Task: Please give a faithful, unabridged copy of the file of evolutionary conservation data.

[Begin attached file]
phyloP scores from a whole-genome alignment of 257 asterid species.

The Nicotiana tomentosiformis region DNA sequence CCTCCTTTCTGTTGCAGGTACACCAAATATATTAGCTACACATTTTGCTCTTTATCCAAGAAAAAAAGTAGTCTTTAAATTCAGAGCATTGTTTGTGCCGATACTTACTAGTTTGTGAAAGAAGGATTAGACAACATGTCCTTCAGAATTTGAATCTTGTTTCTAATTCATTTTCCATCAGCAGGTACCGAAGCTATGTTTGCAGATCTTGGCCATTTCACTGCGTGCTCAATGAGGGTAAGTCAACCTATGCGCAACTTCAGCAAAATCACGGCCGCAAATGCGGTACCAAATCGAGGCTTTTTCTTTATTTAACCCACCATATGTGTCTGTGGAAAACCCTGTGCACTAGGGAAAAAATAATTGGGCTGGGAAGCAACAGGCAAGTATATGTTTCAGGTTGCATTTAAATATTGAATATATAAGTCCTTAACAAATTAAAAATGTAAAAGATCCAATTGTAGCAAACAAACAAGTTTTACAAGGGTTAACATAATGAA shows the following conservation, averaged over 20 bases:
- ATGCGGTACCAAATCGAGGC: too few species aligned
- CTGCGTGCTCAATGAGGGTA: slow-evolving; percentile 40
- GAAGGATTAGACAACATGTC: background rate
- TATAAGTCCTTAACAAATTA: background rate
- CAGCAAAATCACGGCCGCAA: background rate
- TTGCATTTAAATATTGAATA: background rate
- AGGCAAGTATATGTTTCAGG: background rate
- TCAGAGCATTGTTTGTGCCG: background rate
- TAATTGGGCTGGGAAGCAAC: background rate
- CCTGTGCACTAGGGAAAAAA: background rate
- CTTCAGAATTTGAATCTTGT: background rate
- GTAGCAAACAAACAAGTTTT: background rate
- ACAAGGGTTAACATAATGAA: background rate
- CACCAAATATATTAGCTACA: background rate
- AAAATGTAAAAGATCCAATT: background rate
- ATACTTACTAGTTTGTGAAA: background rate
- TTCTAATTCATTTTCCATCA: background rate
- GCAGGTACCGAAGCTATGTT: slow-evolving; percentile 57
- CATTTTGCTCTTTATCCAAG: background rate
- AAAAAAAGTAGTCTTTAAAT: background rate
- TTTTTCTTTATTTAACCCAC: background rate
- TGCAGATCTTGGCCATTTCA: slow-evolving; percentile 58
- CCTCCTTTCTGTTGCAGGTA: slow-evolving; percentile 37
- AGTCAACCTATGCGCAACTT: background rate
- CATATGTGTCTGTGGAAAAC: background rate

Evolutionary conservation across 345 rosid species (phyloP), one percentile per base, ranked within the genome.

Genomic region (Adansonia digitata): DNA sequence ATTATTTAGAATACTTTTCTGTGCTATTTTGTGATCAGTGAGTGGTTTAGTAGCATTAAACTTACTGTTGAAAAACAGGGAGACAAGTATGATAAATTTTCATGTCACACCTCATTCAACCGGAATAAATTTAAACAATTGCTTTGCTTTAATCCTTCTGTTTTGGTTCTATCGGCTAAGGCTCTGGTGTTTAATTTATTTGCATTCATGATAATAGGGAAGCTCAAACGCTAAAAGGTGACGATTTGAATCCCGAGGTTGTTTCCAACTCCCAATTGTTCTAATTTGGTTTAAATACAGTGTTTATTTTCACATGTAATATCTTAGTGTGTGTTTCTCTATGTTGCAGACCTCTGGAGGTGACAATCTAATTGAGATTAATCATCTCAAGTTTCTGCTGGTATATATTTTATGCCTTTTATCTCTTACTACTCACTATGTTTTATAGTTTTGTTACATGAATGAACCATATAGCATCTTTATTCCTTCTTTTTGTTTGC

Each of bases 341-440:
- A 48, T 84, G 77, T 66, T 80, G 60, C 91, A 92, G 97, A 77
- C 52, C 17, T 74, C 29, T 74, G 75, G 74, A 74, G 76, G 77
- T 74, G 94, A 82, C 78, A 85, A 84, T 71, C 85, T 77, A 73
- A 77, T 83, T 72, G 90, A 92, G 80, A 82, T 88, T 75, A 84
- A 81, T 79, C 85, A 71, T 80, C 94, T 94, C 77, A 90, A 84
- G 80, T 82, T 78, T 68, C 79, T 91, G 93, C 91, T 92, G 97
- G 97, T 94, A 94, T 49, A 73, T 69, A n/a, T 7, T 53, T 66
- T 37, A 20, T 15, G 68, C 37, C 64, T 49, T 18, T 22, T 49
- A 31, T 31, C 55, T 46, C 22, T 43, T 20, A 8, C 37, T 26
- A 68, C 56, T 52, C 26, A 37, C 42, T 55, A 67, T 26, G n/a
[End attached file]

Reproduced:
phyloP scores from a whole-genome alignment of 257 asterid species.

The Nicotiana tomentosiformis region DNA sequence CCTCCTTTCTGTTGCAGGTACACCAAATATATTAGCTACACATTTTGCTCTTTATCCAAGAAAAAAAGTAGTCTTTAAATTCAGAGCATTGTTTGTGCCGATACTTACTAGTTTGTGAAAGAAGGATTAGACAACATGTCCTTCAGAATTTGAATCTTGTTTCTAATTCATTTTCCATCAGCAGGTACCGAAGCTATGTTTGCAGATCTTGGCCATTTCACTGCGTGCTCAATGAGGGTAAGTCAACCTATGCGCAACTTCAGCAAAATCACGGCCGCAAATGCGGTACCAAATCGAGGCTTTTTCTTTATTTAACCCACCATATGTGTCTGTGGAAAACCCTGTGCACTAGGGAAAAAATAATTGGGCTGGGAAGCAACAGGCAAGTATATGTTTCAGGTTGCATTTAAATATTGAATATATAAGTCCTTAACAAATTAAAAATGTAAAAGATCCAATTGTAGCAAACAAACAAGTTTTACAAGGGTTAACATAATGAA shows the following conservation, averaged over 20 bases:
- ATGCGGTACCAAATCGAGGC: too few species aligned
- CTGCGTGCTCAATGAGGGTA: slow-evolving; percentile 40
- GAAGGATTAGACAACATGTC: background rate
- TATAAGTCCTTAACAAATTA: background rate
- CAGCAAAATCACGGCCGCAA: background rate
- TTGCATTTAAATATTGAATA: background rate
- AGGCAAGTATATGTTTCAGG: background rate
- TCAGAGCATTGTTTGTGCCG: background rate
- TAATTGGGCTGGGAAGCAAC: background rate
- CCTGTGCACTAGGGAAAAAA: background rate
- CTTCAGAATTTGAATCTTGT: background rate
- GTAGCAAACAAACAAGTTTT: background rate
- ACAAGGGTTAACATAATGAA: background rate
- CACCAAATATATTAGCTACA: background rate
- AAAATGTAAAAGATCCAATT: background rate
- ATACTTACTAGTTTGTGAAA: background rate
- TTCTAATTCATTTTCCATCA: background rate
- GCAGGTACCGAAGCTATGTT: slow-evolving; percentile 57
- CATTTTGCTCTTTATCCAAG: background rate
- AAAAAAAGTAGTCTTTAAAT: background rate
- TTTTTCTTTATTTAACCCAC: background rate
- TGCAGATCTTGGCCATTTCA: slow-evolving; percentile 58
- CCTCCTTTCTGTTGCAGGTA: slow-evolving; percentile 37
- AGTCAACCTATGCGCAACTT: background rate
- CATATGTGTCTGTGGAAAAC: background rate

Evolutionary conservation across 345 rosid species (phyloP), one percentile per base, ranked within the genome.

Genomic region (Adansonia digitata): DNA sequence ATTATTTAGAATACTTTTCTGTGCTATTTTGTGATCAGTGAGTGGTTTAGTAGCATTAAACTTACTGTTGAAAAACAGGGAGACAAGTATGATAAATTTTCATGTCACACCTCATTCAACCGGAATAAATTTAAACAATTGCTTTGCTTTAATCCTTCTGTTTTGGTTCTATCGGCTAAGGCTCTGGTGTTTAATTTATTTGCATTCATGATAATAGGGAAGCTCAAACGCTAAAAGGTGACGATTTGAATCCCGAGGTTGTTTCCAACTCCCAATTGTTCTAATTTGGTTTAAATACAGTGTTTATTTTCACATGTAATATCTTAGTGTGTGTTTCTCTATGTTGCAGACCTCTGGAGGTGACAATCTAATTGAGATTAATCATCTCAAGTTTCTGCTGGTATATATTTTATGCCTTTTATCTCTTACTACTCACTATGTTTTATAGTTTTGTTACATGAATGAACCATATAGCATCTTTATTCCTTCTTTTTGTTTGC

Each of bases 341-440:
- A 48, T 84, G 77, T 66, T 80, G 60, C 91, A 92, G 97, A 77
- C 52, C 17, T 74, C 29, T 74, G 75, G 74, A 74, G 76, G 77
- T 74, G 94, A 82, C 78, A 85, A 84, T 71, C 85, T 77, A 73
- A 77, T 83, T 72, G 90, A 92, G 80, A 82, T 88, T 75, A 84
- A 81, T 79, C 85, A 71, T 80, C 94, T 94, C 77, A 90, A 84
- G 80, T 82, T 78, T 68, C 79, T 91, G 93, C 91, T 92, G 97
- G 97, T 94, A 94, T 49, A 73, T 69, A n/a, T 7, T 53, T 66
- T 37, A 20, T 15, G 68, C 37, C 64, T 49, T 18, T 22, T 49
- A 31, T 31, C 55, T 46, C 22, T 43, T 20, A 8, C 37, T 26
- A 68, C 56, T 52, C 26, A 37, C 42, T 55, A 67, T 26, G n/a